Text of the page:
Photo Courtesy of Mississippi Power
Consultant's report says that even though Mississippi Power's Kemper County project footprint is large, work spaces are tight and schedule delays could be exacerbated by stacking of trades.

Union labor is helping Mississippi Power and its Southern Co. Services affiliate get the utility's troubled Kemper County integrated gasification combined-cycle project back on track. In its earlier stages, the now $4-billion-plus Kemper project was being built almost entirely by contractors with non-union workforces.

But as the 582-MW project faced increasingly serious management, budget and staffing challenges, SCS, which is overseeing the job for Mississippi Power, has turned to union hiring halls for hundreds of needed pipefitters, welders, ironworkers, electricians and millwrights.

Even with the new influx of skilled union labor, the Kemper project appears unlikely to meet Mississippi Power's goal of completing construction in December and starting commercial operation next May, according to Burns & Roe Enterprises, which is monitoring the project for Mississippi's Public Utilities Staff.

Burns & Roe "is very concerned that the project cannot find the appropriate number of craft," the consultant said in its most recent report. It said Mississippi Power and SCS initially underestimated by half the 10.6 million man-hours of skilled labor needed to build the project and that the pace of monthly progress through March had been only three-fifths what is needed to finish the job on time.

Pipefitting—the "No. 1 concern," the consultant said—is falling "further and further behind the project schedule." SCS has added three new piping fabricators, asked the local union pipefitters to provide up to 300 welders and boosted craft pay, Burns & Roe said.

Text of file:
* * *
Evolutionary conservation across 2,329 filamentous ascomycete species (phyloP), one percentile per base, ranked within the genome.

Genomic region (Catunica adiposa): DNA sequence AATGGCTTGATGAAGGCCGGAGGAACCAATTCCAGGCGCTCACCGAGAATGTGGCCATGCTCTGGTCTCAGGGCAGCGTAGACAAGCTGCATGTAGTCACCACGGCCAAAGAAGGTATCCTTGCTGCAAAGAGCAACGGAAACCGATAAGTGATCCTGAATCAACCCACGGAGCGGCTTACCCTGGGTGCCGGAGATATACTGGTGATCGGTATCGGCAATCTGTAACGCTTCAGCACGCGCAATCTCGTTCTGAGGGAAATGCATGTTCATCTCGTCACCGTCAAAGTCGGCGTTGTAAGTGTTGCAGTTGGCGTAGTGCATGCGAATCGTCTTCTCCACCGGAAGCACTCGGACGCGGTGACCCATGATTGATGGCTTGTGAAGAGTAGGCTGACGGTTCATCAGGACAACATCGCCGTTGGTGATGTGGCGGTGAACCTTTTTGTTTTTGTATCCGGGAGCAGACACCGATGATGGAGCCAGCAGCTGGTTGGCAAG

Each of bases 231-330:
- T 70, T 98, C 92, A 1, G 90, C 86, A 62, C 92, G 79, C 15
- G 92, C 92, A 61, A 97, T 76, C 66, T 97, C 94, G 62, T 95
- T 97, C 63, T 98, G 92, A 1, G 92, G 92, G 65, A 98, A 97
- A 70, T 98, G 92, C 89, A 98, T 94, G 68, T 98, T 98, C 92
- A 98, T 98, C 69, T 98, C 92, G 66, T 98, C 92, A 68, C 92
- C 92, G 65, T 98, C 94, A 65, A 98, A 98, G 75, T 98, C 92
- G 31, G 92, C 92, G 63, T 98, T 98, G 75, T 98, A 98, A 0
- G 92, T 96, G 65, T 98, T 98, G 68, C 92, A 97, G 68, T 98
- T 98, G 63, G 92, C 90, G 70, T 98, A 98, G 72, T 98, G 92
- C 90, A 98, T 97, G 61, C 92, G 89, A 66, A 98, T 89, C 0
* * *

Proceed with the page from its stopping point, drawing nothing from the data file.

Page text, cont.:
SCS also has received a union commitment of 300 electricians, if needed, the consultant said.

However, Burns & Roe noted, "The multiple schedule items that continue to be delayed … will cause a tremendous 'stacking of trades' effect." Even though the site is "large and spread out, the area work spaces are limited, making it difficult to perform work tasks effectively."

Union labor has "played a significant role" in providing SCS and several Kemper project site contractors with enough skilled craftspeople to "bring the project back to life," says David Newell, president of the Central Mississippi Building & Construction Trades Council.

With elements of Kemper in disarray, Newell says, various unions "have been working with Mississippi Power to see how we can help out." About 600 union workers are currently on-site, he says.

"I don't think Southern turned to union labor to get the project back on track," says C.J. "Buddy" Edens, president and CEO of the Mississippi chapter of the Associated Builders & Contractors. Edens says the project has suffered from poor planning, not poor performance by non-union contractors or workers.